Thousands spent on Bodmin town buildings
CASH-STRAPPED Bodmin Town Council has suffered years of massive losses on the buildings it owns.
The council has closed the Public Rooms and has made six staff redundant in a bid to save money, but its accounts show hundreds of thousands of pounds have been wiped from annual budgets by spending money on its buildings with little return.
During the previous financial year, it lost £44,000 on the Shire Hall and £51,750 on the Shire House complex.
The council closed the Public Rooms a month ago after suffering a £12,000 loss on the building last year.
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The council blames high insurance and maintenance costs for the losses, and insists it is impossible to look at the accounts on a purely profit and loss basis, as councils are not in the business of making money.
One of the largest losses recorded last year was from the tourism. The multi-award winning Visitor Information Centre, cost the council £102,000 to run, largely made up of staff wages. But its income was only £28,000, resulting in a loss of £74,000.
For the current financial year, the town council has estimated it will lose more than £95,000 on promoting the town through tourism, and £83,000 on the Shire House complex.
Councillor Ralph Solomons, chairman of the council's finance committee, said it was unfair to look at the figures on a profit and loss basis.
"Town councils do not make profits, and maintaining historic buildings costs an awful lot of money. Our insurance bill alone comes to £50,000 per year.'' said Mr Solomons.
"The income from these buildings isn't great because it's mainly local organisations that hire them, and we always try to keep the fee as low as possible, and give a discount of 40 per cent when we can.''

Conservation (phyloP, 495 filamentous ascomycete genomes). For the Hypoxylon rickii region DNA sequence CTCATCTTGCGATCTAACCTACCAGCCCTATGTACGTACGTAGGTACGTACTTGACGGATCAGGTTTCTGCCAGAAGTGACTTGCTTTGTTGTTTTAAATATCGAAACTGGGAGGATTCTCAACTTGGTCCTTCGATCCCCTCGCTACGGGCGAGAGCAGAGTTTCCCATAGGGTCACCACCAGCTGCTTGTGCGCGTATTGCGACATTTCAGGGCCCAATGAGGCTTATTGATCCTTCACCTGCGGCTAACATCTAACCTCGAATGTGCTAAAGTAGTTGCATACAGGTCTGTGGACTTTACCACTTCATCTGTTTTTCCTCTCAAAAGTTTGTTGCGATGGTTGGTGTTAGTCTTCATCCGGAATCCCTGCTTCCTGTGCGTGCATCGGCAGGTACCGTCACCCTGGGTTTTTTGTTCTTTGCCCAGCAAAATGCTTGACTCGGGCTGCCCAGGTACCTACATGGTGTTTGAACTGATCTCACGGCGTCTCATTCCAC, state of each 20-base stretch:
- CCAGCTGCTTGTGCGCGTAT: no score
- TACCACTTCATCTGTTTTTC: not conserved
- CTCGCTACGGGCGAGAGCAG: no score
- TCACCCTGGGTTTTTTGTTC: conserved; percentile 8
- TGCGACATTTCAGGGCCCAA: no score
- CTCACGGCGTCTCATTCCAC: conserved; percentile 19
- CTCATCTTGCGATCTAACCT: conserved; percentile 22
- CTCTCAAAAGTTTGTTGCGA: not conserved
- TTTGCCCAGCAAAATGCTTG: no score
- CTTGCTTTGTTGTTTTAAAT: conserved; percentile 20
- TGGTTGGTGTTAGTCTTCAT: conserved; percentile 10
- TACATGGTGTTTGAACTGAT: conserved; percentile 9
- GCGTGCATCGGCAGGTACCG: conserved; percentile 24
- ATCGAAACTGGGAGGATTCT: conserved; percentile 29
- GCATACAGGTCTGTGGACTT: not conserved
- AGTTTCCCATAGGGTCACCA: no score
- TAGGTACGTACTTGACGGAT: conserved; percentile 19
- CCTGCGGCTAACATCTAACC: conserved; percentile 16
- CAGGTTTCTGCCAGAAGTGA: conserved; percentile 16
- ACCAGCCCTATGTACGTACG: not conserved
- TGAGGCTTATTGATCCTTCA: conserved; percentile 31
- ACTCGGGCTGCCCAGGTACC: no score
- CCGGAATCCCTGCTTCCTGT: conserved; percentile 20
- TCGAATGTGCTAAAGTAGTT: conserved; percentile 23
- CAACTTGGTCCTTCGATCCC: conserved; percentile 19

Mr Solomons said tourism was important to the area.
"You look at other tourist information centres in Cornwall and they now have financial problems because a lot of their funding has been cut. This has not happened in Bodmin because the town council pays to keep the visitor centre running, and it is vital that we continue to do so.
"If the town council were to shut it, imagine the detrimental effect it would have not only to Bodmin, but to tourism in the surrounding area.''
Mr Solomons said cuts had to be made this year, with 6 of the 20 town council staff losing their jobs, along with the closure of the Public Rooms.
He said he was confident the building would reopen in the future, with a newly formed charitable trust taking it over.
Mr Solomons added the town council had no intention of selling the building to a property developer if there was local interest to reopening the Public Rooms.
A past mayor of Bodmin Charles Horton said if the council had spent money on the Public Rooms over the years, it would still be open today.
Mr Horton, who was mayor between 1979 and 1980, said: "The last time any significant money was spent on the Public Rooms was in 1983 when £60,000 was spent on improvements to the building, and hardly anything has been spent since. The council has let it run down over the years, and I very much hope local people can get together and reopen it soon.''